Steering damper, stabilizer.

Discussion in 'Hacks' started by twintwin, May 16, 2020.

  1. twintwin

    twintwin Been here awhile Supporter

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    I have just learned that a good quality damper makes a huge difference in the handling of a rig. This one was just put recently and the improvement at any speed is dramatic. The stiffness can be adjusted by the knob at the end of the rod, in the twisties less friction can be set up easily, and vis vera for highway traveling. The brand of this unit is a WP suspension, it was especially made for sidecar use and saddely it is apparently not manufactured any more. A very gracious gentleman who was working for WP a long time ago, sold me 2 of these, and I will keep the spare one preciously in the trunk in case! The Stabilus damper on the picture will go away obviously.


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    #1
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  2. Pokie

    Pokie Just plain Pokie.

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    A good steering damper on a sidecar rig doesn't have to be hydraulic, I find I often have a much better time with a friction damper. Then again, a friction damper isn't always available.
    #2
  3. bert111bel

    bert111bel Adventurer

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    Dont need a steering damper !!

    Attached Files:

    #3
  4. mikepa

    mikepa SideCzarist Supporter

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    Good find @twintwin ! Sidecars are perhaps the most "one-off/all custom" vehicles on the road, so their handling characteristics vary widely; some need a steering damper, some don't. Great to see you were able to get a WP damper for your rigs (OK, in fact, TWO of them!). The adjustability is a big bonus. In ancient times, there was such a thing as friction shock absorbers. By definition, a "friction" anything wears over time, there's a reason hydraulic absorbers/dampers/isolators are in widespread use today. If you ever need some extra cash to pay for those massive tires on you rig, let me know, I'd be happy to purchase your spare WP damper :-)!

    So is your rig pretty much sorted out now? I recall you had a rear-end shake or shimmy?
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  5. Strong Bad

    Strong Bad Former World's Foremost Authority Supporter

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    Scotts Damper is THE only way to go in my opinion. Fully adjustable while riding with easy access. This particular one is the one I had on my XR 600 desert race bike, in all of those years I've had Scott rebuild it twice.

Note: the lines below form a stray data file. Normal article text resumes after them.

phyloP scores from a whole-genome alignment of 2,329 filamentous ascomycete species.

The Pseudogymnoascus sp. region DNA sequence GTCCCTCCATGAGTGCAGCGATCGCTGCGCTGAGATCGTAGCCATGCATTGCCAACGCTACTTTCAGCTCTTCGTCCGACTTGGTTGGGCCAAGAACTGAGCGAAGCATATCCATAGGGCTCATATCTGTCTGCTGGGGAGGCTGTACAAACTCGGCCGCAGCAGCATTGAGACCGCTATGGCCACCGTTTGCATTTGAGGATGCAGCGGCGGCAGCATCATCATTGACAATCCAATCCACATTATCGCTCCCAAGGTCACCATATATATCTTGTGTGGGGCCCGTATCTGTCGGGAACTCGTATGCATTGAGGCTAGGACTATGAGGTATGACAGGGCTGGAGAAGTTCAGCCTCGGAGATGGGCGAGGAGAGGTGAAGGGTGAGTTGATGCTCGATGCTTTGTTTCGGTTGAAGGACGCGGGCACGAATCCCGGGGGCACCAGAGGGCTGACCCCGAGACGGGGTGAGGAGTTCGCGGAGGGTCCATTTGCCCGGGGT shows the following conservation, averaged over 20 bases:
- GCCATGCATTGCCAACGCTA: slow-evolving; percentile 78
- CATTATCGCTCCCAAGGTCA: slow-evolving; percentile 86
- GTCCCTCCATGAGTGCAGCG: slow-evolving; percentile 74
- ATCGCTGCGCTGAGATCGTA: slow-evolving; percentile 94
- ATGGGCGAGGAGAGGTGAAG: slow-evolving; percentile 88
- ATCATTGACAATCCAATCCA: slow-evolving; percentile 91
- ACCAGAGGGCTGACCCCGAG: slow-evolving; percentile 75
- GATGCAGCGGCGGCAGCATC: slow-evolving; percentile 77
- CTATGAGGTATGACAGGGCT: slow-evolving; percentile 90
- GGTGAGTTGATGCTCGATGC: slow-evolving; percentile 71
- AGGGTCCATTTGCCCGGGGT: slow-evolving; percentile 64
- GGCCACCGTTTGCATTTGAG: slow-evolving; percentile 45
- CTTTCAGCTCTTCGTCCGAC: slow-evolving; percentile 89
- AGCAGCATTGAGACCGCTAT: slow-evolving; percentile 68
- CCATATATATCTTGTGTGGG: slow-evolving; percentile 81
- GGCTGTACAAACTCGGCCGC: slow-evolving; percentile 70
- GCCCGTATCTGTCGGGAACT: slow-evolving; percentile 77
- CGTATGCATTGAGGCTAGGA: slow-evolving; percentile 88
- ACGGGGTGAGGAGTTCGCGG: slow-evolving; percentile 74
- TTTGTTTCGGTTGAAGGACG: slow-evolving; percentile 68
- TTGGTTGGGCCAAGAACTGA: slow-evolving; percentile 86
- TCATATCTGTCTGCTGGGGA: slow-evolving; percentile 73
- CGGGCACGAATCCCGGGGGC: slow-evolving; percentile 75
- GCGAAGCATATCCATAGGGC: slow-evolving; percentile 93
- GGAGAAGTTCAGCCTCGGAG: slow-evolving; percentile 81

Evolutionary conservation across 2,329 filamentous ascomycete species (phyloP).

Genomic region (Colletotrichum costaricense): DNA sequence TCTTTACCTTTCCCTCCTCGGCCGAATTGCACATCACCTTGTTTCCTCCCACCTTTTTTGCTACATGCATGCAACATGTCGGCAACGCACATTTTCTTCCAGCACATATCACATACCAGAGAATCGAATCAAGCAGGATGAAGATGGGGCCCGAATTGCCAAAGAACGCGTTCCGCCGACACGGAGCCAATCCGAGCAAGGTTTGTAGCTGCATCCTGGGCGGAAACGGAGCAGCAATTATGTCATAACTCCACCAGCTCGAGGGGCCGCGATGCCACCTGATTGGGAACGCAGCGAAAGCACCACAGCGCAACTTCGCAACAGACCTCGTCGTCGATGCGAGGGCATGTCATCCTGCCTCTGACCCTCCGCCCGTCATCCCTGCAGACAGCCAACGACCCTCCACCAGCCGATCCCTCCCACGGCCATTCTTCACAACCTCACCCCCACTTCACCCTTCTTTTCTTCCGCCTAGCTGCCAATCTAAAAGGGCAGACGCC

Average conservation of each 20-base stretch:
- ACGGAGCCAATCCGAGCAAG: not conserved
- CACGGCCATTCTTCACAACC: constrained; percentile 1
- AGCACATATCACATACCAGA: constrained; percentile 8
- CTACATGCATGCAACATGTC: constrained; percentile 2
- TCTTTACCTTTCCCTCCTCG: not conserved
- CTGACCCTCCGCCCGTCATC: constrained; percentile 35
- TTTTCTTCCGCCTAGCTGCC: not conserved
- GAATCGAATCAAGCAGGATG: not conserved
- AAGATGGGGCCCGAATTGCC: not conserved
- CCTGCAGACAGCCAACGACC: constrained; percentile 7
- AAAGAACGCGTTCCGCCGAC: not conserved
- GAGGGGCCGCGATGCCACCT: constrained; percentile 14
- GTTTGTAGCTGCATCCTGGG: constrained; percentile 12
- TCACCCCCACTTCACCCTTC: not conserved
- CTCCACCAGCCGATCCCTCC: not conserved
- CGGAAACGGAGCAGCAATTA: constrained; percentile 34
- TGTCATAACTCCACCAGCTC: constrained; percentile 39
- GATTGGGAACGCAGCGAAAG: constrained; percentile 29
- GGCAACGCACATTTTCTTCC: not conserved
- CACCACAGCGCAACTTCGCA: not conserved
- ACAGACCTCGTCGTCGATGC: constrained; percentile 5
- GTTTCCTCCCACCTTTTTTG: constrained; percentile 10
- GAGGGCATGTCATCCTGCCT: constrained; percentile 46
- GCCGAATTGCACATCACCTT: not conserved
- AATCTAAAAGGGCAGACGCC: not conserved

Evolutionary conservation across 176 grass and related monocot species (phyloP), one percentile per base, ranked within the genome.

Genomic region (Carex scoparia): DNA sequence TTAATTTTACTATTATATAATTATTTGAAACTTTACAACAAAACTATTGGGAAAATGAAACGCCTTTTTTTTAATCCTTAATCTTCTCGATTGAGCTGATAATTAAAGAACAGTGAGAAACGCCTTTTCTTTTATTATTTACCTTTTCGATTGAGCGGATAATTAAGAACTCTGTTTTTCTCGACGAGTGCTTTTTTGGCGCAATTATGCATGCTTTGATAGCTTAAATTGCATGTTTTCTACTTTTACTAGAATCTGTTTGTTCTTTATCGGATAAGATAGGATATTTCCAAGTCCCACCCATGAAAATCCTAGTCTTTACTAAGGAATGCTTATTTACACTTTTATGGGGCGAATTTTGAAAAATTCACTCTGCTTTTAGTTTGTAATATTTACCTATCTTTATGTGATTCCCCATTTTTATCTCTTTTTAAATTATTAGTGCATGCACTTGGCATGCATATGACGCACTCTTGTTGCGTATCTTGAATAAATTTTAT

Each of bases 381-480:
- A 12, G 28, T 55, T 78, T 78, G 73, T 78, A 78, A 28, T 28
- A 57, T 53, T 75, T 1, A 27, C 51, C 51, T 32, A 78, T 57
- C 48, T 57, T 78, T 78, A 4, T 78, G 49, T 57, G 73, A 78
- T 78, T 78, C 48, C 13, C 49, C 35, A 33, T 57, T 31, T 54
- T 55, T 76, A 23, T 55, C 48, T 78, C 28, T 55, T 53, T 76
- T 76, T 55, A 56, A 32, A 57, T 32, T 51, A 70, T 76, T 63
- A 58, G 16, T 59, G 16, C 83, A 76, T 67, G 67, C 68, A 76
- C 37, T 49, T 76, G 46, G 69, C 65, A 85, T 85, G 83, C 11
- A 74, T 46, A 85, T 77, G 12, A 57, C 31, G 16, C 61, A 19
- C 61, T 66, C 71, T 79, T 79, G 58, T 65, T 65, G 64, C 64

IMG_1276.jpg

    It is the same as the Ohlin damper outside the USA. Get the off road version so it will dampen away from center and not damping back to center.
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  6. BWeber

    BWeber Been here awhile

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    Its too bad some have strong opinions on steering dampers. I run them on 2 of my rigs.
    Several times someone has commented on a picture of my rig on FB that the setup, design, application is wrong if you need one. One individual out of Seattle likes to post very sarcastic and nasty posts attacking those that use them.

    Just beware when you start talking dampers it seems to inflame some out there.

    Hyper Pro makes great steering dampers up to 190 mm stroke.
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  7. on2wheels52

    on2wheels52 Long timer

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    I didn't have much luck with a Scotts on a DL1000 with a Ural tub.
    Didn't get rid of the shake (even when turned up to 11) and made it even harder to turn than it was w/o. There's certain speeds I just keep 2 hands on the bars.
    #7
  8. Strong Bad

    Strong Bad Former World's Foremost Authority Supporter

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    To me it sounds like you had the street bike version, not the off road version. Scott can convert one type to the other is you want, they are super great people to deal with. So if your Scotts didn't work out for you, what are you using?

    There will always be differing opinions when it comes to sidecar builds and set ups. Everyone has their favorite products and techniques and sidecars are a great example to the old saying about there being multiple ways to skin cats. People getting there panties in a wad over what someone else promotes as what works for them is pretty closed minded. But I did say that the Scotts was the way to go in my opinion, and opinions are only wroth what you paid for them
    #8
  9. mikepa

    mikepa SideCzarist Supporter

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    @Strong Bad , I just took a look at the Ohlins international website, and they no longer show any steering dampers/stabilizers. On the Scotts USA website, they show the application chart below, but nothing is listed for any of the 1150/1200 GS series, do you know of a retailer that might still have NOS for a stabilizer that would fit a TwinCam GSA?

    Thanks!

    Capture.JPG
    #9
  10. Strong Bad

    Strong Bad Former World's Foremost Authority Supporter